Balancing RAM, disk, and disks that looks like RAM.
You’re asking good questions and providing the right data from which to make some recommendations: thank you!
I’ve written about virtual memory a time or two already, and it seems like so much voodoo to many people. The same is true for figuring out what to do with it.
But if you’re trying to eke out a little more performance from your machine, it’s possible that a couple of settings might help.
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Configuring virtual memory
Virtual memory only comes into play if your computer doesn’t have enough RAM to do what’s being asked of it. Configuring virtual memory settings is useful only if you find yourself in that situation. Doing less or adding RAM are more practical long-term solutions.
Swap file = Paging file = Virtual Memory (VM)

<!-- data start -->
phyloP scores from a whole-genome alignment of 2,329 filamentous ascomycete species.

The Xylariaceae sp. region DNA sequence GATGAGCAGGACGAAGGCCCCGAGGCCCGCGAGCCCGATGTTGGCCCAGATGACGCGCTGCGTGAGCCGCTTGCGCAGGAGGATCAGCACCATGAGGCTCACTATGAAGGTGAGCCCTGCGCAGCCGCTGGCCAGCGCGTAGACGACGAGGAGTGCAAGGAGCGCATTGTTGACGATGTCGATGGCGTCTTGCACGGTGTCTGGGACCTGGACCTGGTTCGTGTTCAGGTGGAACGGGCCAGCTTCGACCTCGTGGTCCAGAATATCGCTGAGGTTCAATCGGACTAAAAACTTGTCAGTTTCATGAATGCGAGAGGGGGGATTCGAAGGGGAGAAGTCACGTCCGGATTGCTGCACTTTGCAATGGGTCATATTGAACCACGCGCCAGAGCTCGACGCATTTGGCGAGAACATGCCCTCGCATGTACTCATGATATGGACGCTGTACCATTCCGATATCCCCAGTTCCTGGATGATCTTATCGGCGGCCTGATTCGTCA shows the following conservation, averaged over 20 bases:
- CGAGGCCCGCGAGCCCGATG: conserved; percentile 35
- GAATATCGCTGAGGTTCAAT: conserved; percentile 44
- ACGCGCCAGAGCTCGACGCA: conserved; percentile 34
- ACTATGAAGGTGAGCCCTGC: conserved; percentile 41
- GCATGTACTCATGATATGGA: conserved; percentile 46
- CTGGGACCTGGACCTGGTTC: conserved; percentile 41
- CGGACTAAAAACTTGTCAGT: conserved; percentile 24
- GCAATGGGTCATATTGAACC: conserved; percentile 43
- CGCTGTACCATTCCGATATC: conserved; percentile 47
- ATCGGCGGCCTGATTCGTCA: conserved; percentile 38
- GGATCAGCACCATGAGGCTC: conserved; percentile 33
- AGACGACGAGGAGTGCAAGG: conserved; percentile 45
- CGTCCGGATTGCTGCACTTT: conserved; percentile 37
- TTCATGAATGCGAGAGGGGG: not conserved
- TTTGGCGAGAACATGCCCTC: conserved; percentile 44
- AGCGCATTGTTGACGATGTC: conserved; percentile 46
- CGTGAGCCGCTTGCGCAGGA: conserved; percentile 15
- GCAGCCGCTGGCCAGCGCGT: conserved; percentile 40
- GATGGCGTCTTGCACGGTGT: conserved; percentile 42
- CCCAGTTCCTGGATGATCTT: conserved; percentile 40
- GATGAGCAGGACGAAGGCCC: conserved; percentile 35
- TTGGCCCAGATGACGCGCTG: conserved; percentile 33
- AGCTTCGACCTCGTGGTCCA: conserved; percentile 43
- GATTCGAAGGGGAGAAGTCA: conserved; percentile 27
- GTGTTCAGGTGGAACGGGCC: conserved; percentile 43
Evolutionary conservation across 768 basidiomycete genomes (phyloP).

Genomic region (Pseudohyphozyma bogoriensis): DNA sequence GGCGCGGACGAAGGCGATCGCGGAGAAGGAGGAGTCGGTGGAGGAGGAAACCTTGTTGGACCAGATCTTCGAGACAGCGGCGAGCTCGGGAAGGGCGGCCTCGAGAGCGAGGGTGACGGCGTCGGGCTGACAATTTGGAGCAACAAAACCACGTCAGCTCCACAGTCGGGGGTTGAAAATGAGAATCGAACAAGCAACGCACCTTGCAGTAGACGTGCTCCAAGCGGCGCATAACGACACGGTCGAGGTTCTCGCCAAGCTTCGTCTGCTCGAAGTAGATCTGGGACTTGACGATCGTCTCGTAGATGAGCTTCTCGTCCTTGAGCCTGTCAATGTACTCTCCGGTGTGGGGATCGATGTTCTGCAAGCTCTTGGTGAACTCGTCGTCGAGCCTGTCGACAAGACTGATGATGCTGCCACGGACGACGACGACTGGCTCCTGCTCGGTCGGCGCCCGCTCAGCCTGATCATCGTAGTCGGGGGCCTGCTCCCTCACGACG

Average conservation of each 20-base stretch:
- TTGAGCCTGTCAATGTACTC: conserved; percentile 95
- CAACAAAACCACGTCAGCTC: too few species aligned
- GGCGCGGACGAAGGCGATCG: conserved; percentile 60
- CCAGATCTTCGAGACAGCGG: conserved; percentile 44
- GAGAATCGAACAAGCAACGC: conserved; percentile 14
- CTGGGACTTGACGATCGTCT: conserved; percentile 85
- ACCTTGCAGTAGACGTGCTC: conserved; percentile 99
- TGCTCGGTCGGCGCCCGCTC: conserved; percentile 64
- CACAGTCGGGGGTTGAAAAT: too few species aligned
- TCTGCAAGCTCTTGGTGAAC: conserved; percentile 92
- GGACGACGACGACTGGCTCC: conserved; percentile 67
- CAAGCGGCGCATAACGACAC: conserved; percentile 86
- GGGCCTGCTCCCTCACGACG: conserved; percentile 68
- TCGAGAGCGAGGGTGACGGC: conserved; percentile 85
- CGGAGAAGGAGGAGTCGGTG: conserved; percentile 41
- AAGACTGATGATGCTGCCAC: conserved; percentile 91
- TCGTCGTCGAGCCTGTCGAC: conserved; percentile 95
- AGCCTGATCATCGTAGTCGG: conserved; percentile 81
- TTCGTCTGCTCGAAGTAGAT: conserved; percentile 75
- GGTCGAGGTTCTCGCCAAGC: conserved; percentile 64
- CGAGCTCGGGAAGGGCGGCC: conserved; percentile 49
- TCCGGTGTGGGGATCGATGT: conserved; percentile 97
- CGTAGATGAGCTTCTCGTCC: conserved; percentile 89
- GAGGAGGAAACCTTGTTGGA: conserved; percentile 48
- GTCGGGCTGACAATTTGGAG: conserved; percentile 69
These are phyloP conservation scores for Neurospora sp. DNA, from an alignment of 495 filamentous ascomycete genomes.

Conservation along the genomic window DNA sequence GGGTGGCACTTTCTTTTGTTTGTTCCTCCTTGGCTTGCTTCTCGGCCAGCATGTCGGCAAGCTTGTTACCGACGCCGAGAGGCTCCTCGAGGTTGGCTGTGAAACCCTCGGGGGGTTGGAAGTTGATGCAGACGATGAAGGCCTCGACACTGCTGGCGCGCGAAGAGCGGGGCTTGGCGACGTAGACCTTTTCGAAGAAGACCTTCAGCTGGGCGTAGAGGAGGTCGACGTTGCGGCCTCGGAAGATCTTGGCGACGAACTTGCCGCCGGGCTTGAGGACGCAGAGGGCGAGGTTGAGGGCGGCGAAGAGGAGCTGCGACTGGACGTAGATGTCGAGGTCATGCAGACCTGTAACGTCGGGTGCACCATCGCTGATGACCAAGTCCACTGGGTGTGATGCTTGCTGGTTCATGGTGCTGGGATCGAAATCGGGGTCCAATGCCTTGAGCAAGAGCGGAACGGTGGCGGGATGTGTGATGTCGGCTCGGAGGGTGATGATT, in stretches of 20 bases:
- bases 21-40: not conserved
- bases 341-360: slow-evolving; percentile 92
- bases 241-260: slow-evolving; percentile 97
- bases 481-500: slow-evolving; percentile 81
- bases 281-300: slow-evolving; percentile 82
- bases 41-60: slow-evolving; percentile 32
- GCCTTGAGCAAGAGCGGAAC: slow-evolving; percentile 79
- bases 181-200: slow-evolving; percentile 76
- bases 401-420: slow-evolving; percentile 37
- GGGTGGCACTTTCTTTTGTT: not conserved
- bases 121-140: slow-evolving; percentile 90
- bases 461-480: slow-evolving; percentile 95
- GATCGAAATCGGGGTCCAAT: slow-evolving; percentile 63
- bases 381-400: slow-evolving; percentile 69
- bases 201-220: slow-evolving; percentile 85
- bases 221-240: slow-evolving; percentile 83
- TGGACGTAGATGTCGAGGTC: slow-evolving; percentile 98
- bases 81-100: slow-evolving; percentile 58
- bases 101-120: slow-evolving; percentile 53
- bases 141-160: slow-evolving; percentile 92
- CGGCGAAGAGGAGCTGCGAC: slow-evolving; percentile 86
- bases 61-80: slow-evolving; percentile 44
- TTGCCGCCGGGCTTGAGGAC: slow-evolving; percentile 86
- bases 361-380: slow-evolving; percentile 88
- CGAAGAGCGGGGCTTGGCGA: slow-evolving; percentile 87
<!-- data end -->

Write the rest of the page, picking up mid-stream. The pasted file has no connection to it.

First, some terminology. Depending on who you ask, you might get different definitions for the terms swap file, paging file, and virtual memory. While technically different, for our discussions here they’re all equivalent.
The concept is simple: when Windows needs more RAM than your machine has installed, it can use disk instead. Things currently in RAM are “swapped out” — written to disk — to make room. When things written to disk are needed again later, they’re “swapped in” — read from disk.
Technically, a page is the unit of memory actually written to disk — say 512 or 2048 bytes at a time. As a verb, it also refers to the act of reading and writing to disk, making it synonymous with swap. We might say that the system is paging by writing and reading pages of memory to and from disk.
Finally, this whole concept of treating disk like memory is referred to as virtual memory.
RAM matters most
Virtual memory is a performance bottleneck only if your system has used up all available RAM.
That implies that there are two approaches to avoid the problem:
- Use less RAM, typically by running fewer programs simultaneously.
- Add more RAM if your computer is capable of expansion.
If your computer isn’t using all available memory, then tweaking your virtual memory settings won’t do much because it hasn’t really come into play. Put another way, if your system is running fast enough, then it’s likely your system isn’t using virtual memory much at all.